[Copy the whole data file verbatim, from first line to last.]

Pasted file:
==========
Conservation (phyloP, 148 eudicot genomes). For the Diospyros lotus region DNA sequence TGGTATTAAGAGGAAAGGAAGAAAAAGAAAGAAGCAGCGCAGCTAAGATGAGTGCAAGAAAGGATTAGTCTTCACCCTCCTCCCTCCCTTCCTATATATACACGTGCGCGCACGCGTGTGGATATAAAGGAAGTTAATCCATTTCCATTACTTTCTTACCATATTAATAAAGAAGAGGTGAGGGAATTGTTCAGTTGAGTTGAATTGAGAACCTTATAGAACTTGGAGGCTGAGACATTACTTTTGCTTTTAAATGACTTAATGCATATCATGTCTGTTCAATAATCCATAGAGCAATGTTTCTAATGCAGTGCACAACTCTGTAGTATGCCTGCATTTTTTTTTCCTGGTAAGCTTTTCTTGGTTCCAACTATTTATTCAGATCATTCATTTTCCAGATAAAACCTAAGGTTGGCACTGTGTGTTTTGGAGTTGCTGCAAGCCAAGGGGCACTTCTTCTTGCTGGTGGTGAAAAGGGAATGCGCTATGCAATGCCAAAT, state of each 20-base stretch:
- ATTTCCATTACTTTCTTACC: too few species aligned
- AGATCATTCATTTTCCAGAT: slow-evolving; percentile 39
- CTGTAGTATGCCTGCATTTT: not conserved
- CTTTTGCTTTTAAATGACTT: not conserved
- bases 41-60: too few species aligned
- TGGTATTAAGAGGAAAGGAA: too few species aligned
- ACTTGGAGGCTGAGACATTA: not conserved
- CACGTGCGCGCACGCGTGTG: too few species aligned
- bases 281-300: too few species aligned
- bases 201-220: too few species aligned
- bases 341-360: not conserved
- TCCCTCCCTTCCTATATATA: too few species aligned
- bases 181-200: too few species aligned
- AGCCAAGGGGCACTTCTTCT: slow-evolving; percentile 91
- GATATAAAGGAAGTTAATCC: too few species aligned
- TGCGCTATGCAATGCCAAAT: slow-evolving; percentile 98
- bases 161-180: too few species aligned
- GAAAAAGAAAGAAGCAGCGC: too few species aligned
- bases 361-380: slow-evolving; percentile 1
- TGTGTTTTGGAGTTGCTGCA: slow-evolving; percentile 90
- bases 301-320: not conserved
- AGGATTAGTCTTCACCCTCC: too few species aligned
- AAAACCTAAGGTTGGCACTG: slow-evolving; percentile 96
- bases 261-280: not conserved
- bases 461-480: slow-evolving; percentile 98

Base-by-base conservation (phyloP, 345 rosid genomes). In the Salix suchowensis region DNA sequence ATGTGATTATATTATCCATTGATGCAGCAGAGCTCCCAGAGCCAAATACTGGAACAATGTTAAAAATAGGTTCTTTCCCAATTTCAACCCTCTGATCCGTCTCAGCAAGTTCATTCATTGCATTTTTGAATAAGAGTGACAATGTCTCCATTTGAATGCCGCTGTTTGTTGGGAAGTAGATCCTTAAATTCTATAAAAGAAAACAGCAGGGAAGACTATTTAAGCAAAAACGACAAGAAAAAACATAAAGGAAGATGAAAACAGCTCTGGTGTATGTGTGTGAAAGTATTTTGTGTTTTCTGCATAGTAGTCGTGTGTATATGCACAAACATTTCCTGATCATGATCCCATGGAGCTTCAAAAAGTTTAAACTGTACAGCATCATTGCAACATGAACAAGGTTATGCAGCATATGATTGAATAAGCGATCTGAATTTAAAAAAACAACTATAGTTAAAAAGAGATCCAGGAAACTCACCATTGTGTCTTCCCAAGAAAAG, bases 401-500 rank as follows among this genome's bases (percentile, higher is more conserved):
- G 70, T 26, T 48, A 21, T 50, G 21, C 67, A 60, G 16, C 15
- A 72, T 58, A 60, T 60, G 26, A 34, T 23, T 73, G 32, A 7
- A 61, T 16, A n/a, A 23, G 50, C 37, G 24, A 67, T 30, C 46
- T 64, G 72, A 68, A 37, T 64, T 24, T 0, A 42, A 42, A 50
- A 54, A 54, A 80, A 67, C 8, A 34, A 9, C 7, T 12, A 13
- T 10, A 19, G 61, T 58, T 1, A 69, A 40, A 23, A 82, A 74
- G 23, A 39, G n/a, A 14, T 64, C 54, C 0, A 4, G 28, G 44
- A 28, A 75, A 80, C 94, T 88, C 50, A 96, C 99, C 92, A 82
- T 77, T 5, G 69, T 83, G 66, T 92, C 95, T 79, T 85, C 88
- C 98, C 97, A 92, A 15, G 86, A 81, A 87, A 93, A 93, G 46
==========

Conservation (phyloP, 148 eudicot genomes). For the Diospyros lotus region DNA sequence TGGTATTAAGAGGAAAGGAAGAAAAAGAAAGAAGCAGCGCAGCTAAGATGAGTGCAAGAAAGGATTAGTCTTCACCCTCCTCCCTCCCTTCCTATATATACACGTGCGCGCACGCGTGTGGATATAAAGGAAGTTAATCCATTTCCATTACTTTCTTACCATATTAATAAAGAAGAGGTGAGGGAATTGTTCAGTTGAGTTGAATTGAGAACCTTATAGAACTTGGAGGCTGAGACATTACTTTTGCTTTTAAATGACTTAATGCATATCATGTCTGTTCAATAATCCATAGAGCAATGTTTCTAATGCAGTGCACAACTCTGTAGTATGCCTGCATTTTTTTTTCCTGGTAAGCTTTTCTTGGTTCCAACTATTTATTCAGATCATTCATTTTCCAGATAAAACCTAAGGTTGGCACTGTGTGTTTTGGAGTTGCTGCAAGCCAAGGGGCACTTCTTCTTGCTGGTGGTGAAAAGGGAATGCGCTATGCAATGCCAAAT, state of each 20-base stretch:
- ATTTCCATTACTTTCTTACC: too few species aligned
- AGATCATTCATTTTCCAGAT: slow-evolving; percentile 39
- CTGTAGTATGCCTGCATTTT: not conserved
- CTTTTGCTTTTAAATGACTT: not conserved
- bases 41-60: too few species aligned
- TGGTATTAAGAGGAAAGGAA: too few species aligned
- ACTTGGAGGCTGAGACATTA: not conserved
- CACGTGCGCGCACGCGTGTG: too few species aligned
- bases 281-300: too few species aligned
- bases 201-220: too few species aligned
- bases 341-360: not conserved
- TCCCTCCCTTCCTATATATA: too few species aligned
- bases 181-200: too few species aligned
- AGCCAAGGGGCACTTCTTCT: slow-evolving; percentile 91
- GATATAAAGGAAGTTAATCC: too few species aligned
- TGCGCTATGCAATGCCAAAT: slow-evolving; percentile 98
- bases 161-180: too few species aligned
- GAAAAAGAAAGAAGCAGCGC: too few species aligned
- bases 361-380: slow-evolving; percentile 1
- TGTGTTTTGGAGTTGCTGCA: slow-evolving; percentile 90
- bases 301-320: not conserved
- AGGATTAGTCTTCACCCTCC: too few species aligned
- AAAACCTAAGGTTGGCACTG: slow-evolving; percentile 96
- bases 261-280: not conserved
- bases 461-480: slow-evolving; percentile 98

Base-by-base conservation (phyloP, 345 rosid genomes). In the Salix suchowensis region DNA sequence ATGTGATTATATTATCCATTGATGCAGCAGAGCTCCCAGAGCCAAATACTGGAACAATGTTAAAAATAGGTTCTTTCCCAATTTCAACCCTCTGATCCGTCTCAGCAAGTTCATTCATTGCATTTTTGAATAAGAGTGACAATGTCTCCATTTGAATGCCGCTGTTTGTTGGGAAGTAGATCCTTAAATTCTATAAAAGAAAACAGCAGGGAAGACTATTTAAGCAAAAACGACAAGAAAAAACATAAAGGAAGATGAAAACAGCTCTGGTGTATGTGTGTGAAAGTATTTTGTGTTTTCTGCATAGTAGTCGTGTGTATATGCACAAACATTTCCTGATCATGATCCCATGGAGCTTCAAAAAGTTTAAACTGTACAGCATCATTGCAACATGAACAAGGTTATGCAGCATATGATTGAATAAGCGATCTGAATTTAAAAAAACAACTATAGTTAAAAAGAGATCCAGGAAACTCACCATTGTGTCTTCCCAAGAAAAG, bases 401-500 rank as follows among this genome's bases (percentile, higher is more conserved):
- G 70, T 26, T 48, A 21, T 50, G 21, C 67, A 60, G 16, C 15
- A 72, T 58, A 60, T 60, G 26, A 34, T 23, T 73, G 32, A 7
- A 61, T 16, A n/a, A 23, G 50, C 37, G 24, A 67, T 30, C 46
- T 64, G 72, A 68, A 37, T 64, T 24, T 0, A 42, A 42, A 50
- A 54, A 54, A 80, A 67, C 8, A 34, A 9, C 7, T 12, A 13
- T 10, A 19, G 61, T 58, T 1, A 69, A 40, A 23, A 82, A 74
- G 23, A 39, G n/a, A 14, T 64, C 54, C 0, A 4, G 28, G 44
- A 28, A 75, A 80, C 94, T 88, C 50, A 96, C 99, C 92, A 82
- T 77, T 5, G 69, T 83, G 66, T 92, C 95, T 79, T 85, C 88
- C 98, C 97, A 92, A 15, G 86, A 81, A 87, A 93, A 93, G 46